Air traffic delays and airline operating cost in Kenya: the case of Kenya Airways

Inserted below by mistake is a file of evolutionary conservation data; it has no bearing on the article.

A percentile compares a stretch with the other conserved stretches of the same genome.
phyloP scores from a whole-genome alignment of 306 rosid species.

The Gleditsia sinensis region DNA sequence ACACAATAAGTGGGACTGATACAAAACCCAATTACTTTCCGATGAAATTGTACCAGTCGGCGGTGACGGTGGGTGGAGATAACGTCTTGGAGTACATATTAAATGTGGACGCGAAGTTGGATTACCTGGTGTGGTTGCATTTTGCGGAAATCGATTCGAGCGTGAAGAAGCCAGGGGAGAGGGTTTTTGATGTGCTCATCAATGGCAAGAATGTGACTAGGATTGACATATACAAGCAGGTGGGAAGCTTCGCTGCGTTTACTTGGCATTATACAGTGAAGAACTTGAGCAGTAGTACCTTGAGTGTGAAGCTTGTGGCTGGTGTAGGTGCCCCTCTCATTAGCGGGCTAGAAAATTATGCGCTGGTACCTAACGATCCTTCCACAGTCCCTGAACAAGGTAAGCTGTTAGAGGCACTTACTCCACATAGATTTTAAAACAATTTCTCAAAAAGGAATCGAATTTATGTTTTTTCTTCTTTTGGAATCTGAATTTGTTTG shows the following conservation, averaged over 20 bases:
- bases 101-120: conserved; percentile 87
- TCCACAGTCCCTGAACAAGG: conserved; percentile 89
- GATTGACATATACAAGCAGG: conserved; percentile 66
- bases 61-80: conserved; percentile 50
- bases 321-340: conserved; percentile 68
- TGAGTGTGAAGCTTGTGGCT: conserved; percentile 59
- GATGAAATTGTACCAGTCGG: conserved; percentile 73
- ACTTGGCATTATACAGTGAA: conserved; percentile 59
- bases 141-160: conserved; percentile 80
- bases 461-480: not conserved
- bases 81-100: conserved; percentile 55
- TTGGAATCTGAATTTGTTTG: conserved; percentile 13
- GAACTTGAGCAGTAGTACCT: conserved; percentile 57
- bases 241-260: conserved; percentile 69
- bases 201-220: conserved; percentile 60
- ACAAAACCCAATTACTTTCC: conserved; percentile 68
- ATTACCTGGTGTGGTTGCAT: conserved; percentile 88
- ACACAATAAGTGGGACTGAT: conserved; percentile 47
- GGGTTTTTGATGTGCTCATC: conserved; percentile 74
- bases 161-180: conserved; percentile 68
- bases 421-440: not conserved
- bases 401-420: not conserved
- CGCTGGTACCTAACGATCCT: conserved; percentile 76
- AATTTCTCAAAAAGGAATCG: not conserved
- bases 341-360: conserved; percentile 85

The linkage between flight delays and airline costs has become a major issue in discussions of the effectiveness of the air transportation system as many airports in the world become increasingly congested as they attempt to cope with rising passenger numbers. However, studies of this link increasingly focus on developed countries and this phenomenon has therefore not been documented for Kenya. Although the operating cost of Kenya'S major airline, Kenya airways has increased tremendously in the recent years, little information currently exists on airline costs and how policy can effectively influence airline operating costs in Kenya. It is against this background that this study is being conducted. The study presents an empirical analysis of the determinants of airline operating costs in Kenya using Kenya airways operating statistics. The main objective of the study however, was to investigate the effect of the poor performance of the air transportation system in Kenya (proxied here as air traffic delays) on airline operating costs and based on the findings draw policy recommendations to mitigate airline costs. Least Squares method is used to examine the effect of air traffic delays and the traditional volume and capacity variables on airline operating cost. Half yearly time series data for the period from 1995 (when Kenya Airways commenced its privatization process) to the first half of 2011 is used to estimate a long-run cointegrating equation and run an ECM regression. Results reveal that air traffic delays and output volumes are important airline cost drivers in Kenya. The result therefore supports the view suggested by earlier studies that poor performance of the air transportation system is associated with increase in airline operating costs. The study recommends investments to modernize and expand the aviation and airport infrastructures in Kenya so that they can accommodate air traffic growth without large increases in delay. Results for cargo lifted indicate that configuring passenger aircraft to accommodate more cargo in lieu of passengers increases operating costs. The study further establishes that there are economies of scale in the use of large aircraft and in serving a wide and dense route network.